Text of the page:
The Kentucky Chamber of Commerce’s 2022 Legislative Agenda, which outlines the priorities of the business community, includes such things as investing in early childhood education, making higher education affordable, enacting a statewide smoke-free law, increasing the cigarette tax and continuing to reform the state’s criminal justice system.
It also calls for expanding gaming in the state.
“To better compete with surrounding states and enhance economic development, the chamber strongly urges the General Assembly to support a constitutional amendment to allow citizens to vote on expanded gaming,” the report says. “Allowing additional gaming would create jobs, enhance tourism and help recoup hundreds of millions of tax dollars lost annually to casino gaming in neighboring states.
“The chamber also supports allowing sports wagering in Kentucky, as permitted by the 2018 U.S. Supreme Court decision. Any legislation to approve sports wagering in the Commonwealth must protect existing signature industries and racing facilities.”
The agenda also supports local tax revenue flexibility, something Owensboro and Daviess County officials have sought for years.
“The Kentucky Chamber supports giving local authorities the flexibility to increase local tax revenue while ensuring the local tax code does not negatively impact businesses,” the report says. “We encourage the discussion of this and other local tax issues to be included in the broader dialogue centered around tax reform and competitiveness.”
“As Kentucky and the nation continue to recover from the COVID-19 pandemic, now is the time to position Kentucky for future growth and to outcompete other states for jobs and workers,” Ashli Watts, president of the Kentucky Chamber, said in a news release. “The economy is changing: new technologies are emerging, workforce trends are evolving, and businesses and industries are pivoting and restructuring. Public policy in Kentucky must change as well in order for the commonwealth to compete in today’s shifting economic landscape.”
The agenda says, “Criminal justice reform is pivotal to building a competitive workforce and reducing cycles of poverty and unemployment. The chamber has worked closely through the Smart on Crime coalition to pass legislation to expunge criminal records, raise the felony theft threshold, encourage work and training for individuals on probation, and support successful re-entry for individuals leaving incarceration.”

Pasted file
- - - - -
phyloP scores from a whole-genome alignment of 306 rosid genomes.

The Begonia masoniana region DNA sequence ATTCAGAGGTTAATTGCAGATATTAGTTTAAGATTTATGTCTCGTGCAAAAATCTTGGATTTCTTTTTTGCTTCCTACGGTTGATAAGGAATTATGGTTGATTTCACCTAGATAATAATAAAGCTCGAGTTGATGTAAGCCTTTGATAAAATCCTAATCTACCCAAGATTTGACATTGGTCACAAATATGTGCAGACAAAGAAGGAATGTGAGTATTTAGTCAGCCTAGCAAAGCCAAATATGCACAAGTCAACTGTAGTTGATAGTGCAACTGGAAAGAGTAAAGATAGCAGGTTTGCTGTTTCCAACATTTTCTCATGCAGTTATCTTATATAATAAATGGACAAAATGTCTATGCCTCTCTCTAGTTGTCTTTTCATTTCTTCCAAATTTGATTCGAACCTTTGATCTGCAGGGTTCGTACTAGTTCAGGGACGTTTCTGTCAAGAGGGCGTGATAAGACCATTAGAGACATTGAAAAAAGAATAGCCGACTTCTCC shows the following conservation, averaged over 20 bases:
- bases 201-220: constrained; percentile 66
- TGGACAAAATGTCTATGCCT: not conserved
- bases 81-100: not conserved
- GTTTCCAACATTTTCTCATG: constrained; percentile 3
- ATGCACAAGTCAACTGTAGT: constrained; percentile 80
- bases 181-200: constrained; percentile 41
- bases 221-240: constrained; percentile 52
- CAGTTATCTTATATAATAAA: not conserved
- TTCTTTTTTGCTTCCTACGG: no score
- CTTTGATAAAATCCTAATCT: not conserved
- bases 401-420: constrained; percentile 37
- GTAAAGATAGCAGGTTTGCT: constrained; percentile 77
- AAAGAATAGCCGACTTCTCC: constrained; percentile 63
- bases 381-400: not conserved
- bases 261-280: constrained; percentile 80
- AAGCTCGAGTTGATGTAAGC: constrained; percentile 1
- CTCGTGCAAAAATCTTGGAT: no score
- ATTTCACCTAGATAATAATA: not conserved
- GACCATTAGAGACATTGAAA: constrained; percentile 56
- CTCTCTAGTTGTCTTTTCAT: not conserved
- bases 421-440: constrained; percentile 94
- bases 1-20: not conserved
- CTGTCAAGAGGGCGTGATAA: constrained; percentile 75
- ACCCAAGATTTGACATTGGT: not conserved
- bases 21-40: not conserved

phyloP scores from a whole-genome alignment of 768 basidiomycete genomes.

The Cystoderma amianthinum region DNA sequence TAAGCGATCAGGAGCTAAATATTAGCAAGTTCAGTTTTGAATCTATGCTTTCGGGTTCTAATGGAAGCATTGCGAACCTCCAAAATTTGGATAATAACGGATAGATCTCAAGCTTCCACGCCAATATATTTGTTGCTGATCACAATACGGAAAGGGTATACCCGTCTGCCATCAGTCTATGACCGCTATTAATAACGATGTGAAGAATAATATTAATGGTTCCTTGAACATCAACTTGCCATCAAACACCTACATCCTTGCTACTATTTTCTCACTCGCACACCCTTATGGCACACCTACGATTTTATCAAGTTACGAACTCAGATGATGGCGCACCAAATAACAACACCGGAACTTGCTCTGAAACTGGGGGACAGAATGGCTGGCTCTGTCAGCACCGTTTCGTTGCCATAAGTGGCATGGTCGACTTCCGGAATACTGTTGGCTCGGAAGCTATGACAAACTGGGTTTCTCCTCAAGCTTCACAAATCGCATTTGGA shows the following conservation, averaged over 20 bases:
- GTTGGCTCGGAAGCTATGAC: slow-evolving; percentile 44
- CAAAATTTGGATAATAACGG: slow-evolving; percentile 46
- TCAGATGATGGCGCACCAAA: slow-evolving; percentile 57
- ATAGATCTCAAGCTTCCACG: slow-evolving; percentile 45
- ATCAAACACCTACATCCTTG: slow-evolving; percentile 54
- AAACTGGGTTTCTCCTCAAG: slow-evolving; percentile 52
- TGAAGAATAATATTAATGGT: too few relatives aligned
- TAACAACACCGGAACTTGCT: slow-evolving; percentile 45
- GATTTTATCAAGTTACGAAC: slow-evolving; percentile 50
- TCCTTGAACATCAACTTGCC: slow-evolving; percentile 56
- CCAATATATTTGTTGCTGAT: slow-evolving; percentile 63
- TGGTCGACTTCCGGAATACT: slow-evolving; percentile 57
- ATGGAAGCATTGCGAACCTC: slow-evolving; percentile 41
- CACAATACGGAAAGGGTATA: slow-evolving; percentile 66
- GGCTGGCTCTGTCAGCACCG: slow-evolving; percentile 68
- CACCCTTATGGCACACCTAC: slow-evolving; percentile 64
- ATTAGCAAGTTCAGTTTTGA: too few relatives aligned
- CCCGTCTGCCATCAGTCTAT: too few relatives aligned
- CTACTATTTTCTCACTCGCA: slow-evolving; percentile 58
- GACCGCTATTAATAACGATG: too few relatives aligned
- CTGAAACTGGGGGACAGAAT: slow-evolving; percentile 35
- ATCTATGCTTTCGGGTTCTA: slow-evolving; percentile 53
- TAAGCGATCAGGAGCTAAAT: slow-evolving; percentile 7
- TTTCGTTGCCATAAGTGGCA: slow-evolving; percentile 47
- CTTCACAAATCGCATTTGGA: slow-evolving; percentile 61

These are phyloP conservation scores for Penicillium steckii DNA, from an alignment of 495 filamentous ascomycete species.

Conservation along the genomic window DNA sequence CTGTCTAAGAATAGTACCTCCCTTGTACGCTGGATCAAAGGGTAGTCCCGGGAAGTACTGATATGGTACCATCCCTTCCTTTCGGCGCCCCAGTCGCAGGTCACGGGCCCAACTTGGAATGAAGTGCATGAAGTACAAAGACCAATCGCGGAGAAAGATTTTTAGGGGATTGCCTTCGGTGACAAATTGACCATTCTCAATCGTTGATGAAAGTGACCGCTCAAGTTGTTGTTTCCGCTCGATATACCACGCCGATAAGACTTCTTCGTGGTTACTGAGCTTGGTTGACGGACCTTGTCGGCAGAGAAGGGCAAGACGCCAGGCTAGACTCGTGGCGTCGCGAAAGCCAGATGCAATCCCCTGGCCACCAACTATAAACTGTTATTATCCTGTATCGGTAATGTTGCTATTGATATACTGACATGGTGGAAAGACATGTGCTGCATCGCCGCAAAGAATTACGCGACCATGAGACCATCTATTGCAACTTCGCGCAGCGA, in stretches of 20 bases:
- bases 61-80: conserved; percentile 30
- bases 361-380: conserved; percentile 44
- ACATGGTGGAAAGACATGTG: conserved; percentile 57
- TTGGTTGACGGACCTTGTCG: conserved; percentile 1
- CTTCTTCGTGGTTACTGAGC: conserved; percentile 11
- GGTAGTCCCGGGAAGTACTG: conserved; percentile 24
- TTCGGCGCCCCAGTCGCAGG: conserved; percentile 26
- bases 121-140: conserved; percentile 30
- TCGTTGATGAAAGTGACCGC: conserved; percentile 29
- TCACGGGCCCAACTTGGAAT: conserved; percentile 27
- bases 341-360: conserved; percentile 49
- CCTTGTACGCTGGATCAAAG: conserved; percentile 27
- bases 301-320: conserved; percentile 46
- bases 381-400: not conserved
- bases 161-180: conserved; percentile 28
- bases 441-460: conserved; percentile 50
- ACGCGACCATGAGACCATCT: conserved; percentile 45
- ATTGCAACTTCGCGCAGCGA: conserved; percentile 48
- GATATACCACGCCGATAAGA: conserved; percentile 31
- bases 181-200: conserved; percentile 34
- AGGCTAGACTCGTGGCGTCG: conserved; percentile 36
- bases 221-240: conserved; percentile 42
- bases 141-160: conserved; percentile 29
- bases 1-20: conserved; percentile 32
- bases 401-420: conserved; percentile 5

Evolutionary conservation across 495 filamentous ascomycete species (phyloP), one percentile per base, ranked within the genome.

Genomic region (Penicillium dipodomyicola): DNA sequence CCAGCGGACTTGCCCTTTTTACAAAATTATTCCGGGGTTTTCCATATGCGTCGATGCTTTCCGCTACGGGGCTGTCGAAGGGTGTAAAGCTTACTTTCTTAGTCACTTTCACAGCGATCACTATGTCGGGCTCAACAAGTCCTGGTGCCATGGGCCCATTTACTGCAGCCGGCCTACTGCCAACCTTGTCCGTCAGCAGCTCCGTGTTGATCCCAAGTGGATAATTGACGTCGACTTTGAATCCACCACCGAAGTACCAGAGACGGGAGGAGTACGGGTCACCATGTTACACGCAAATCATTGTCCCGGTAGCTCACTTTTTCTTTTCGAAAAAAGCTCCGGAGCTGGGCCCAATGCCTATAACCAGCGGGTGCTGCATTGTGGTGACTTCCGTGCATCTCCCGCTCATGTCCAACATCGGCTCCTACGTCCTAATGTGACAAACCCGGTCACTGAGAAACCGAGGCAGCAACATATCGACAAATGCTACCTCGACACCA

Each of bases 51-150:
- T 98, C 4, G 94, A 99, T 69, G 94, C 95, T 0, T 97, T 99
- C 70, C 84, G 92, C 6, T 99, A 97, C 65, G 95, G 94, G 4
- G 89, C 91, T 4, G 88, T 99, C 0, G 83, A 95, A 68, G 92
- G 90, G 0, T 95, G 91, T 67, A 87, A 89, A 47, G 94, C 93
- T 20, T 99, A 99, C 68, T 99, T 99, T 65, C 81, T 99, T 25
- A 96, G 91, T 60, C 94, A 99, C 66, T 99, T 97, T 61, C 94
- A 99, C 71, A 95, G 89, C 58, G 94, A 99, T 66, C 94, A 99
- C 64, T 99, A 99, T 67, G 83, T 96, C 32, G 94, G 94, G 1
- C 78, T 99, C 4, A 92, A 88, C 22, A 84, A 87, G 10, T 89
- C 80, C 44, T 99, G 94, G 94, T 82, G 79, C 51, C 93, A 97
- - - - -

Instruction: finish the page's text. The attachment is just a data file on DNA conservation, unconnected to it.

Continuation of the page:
More from this section
It calls for creating more alternatives to incarceration for low-level, non-violent offenders and placing a greater emphasis on rehabilitation through access to job training opportunities and preparing for a successful re-entry.
“Strategies such as de-felonizing drug possession and diverting individuals arrested for possession into treatment, instead of prison, are important next steps to modernize the justice code,” the report says.
And it says the chamber supports efforts to increase access to professional licensing and educational opportunities for individuals with non-violent, non-sexual criminal histories.
The 29-page report says, “We know other states have passed, or are considering passing, controversial legislation in the name of religious freedom that will negatively impact their economic activity, both short- and long-term. We oppose and discourage any discriminatory legislation that would hinder any individual’s or organization’s desire to do business in or with the commonwealth.”
And it calls for initiatives “to protect and grow” the bourbon industry, which the report says is a thriving $8.6 billion economic and tourism engine that generates more than 20,100 jobs with an annual payroll topping $1 billion each year, $250 million in local and state tax revenue and more than $500 million in global exports.
The report says that the General Assembly “must update the commonwealth’s burdensome alcohol taxes and respond to consumer demands by modernizing Prohibition-era policies around hospitality and sales at distillery gift shops.”
The chamber says it “supports parity with wineries and brewers by giving distillers the ability to sell unique bottles at their gift shops; expanding distillery participation and sales at fairs, festivals and farmer’s markets; and operating satellite tasting rooms with retail privileges.”
Keith Lawrence, 270-691-7301, firstname.lastname@example.org
Welcome to the discussion.
Keep it Clean. Please avoid obscene, vulgar, lewd, racist or sexually-oriented language.
PLEASE TURN OFF YOUR CAPS LOCK.
Don't Threaten. Threats of harming another person will not be tolerated.
Be Truthful. Don't knowingly lie about anyone or anything.
Be Nice. No racism, sexism or any sort of -ism that is degrading to another person.
Be Proactive. Use the 'Report' link on each comment to let us know of abusive posts.
Share with Us. We'd love to hear eyewitness accounts, the history behind an article.